11. The method of claim 10, wherein the composition is formulated for oral administration.
The invention relates to calcium dobesilate for the treatment and/or prophylaxis of tendon diseases and a pharmaceutical composition containing calcium dobesilate for the treatment and/or prophylaxis of tendon diseases.
The invention further relates to the use of calcium dobesilate for the preparation of a pharmaceutical composition for the treatment and/or prophylaxis of tendon diseases.
The invention further relates to a method for the treatment and prophylaxis of such tendon diseases, wherein an effective amount of the above-mentioned compound is administered to a mammal.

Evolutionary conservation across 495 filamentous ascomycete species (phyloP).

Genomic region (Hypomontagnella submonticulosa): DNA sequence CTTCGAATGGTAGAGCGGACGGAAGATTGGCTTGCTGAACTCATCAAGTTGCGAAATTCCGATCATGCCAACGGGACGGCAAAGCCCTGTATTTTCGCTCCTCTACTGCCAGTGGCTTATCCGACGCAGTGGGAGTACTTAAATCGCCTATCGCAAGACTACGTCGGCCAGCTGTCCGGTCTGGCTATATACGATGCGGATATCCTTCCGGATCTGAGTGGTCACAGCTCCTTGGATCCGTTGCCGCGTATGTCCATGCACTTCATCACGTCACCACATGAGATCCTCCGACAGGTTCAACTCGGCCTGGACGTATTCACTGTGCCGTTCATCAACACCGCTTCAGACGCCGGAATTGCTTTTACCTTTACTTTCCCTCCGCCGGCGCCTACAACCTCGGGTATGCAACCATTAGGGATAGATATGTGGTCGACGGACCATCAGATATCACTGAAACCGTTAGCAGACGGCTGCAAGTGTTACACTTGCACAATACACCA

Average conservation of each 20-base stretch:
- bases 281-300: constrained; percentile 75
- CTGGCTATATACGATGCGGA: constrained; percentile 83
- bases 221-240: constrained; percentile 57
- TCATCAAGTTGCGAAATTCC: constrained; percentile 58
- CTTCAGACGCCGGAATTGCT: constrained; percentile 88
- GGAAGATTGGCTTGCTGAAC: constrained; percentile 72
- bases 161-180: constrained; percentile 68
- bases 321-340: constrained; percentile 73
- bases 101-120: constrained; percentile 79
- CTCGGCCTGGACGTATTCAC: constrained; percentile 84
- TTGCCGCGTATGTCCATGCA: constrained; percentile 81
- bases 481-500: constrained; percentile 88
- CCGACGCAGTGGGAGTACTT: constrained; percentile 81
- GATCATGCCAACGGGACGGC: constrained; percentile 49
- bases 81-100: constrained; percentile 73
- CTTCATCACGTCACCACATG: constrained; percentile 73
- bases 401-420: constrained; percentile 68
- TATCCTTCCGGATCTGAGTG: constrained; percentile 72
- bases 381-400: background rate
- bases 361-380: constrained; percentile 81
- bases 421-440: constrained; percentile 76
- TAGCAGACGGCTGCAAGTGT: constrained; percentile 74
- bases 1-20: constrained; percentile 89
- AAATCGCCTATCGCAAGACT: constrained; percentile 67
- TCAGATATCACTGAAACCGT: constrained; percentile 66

The invention further relates to the use of calcium dobesilate in combination with a platelet aggregation inhibitor for the preparation of a pharmaceutical composition for the treatment and/or prophylaxis of such tendon diseases. The tendon disease to be treated can be a tendinitis or can be caused by degenerative processes.
The previous use of calcium dobesilate for the treatment and prophylaxis of bone and joint diseases is described in EP-0 670 721 B1. U.S. Pat. No. 3,509,207 describes the use of calcium dobesilate as a hemostatic.
Strictly speaking, tendinitis is a tendon inflammation referring to the inflammatory changes of the tendon tissue. It often results in degenerative changes of the tissue affected, possibly including calcium deposits at a later time. In general, tendinitis can affect any tendon of the body. Since tendinitis is mainly caused by mechanical stress (sports), tendinitis affects in particular certain body regions, such as e.g. in the region of the shoulder, the tibia or the foot. Tendinitis can also occur in the context of inflammatory rheumatoid diseases (in particular Reiter's syndrome, spondylitis ankylosans, arthritis psoriatica).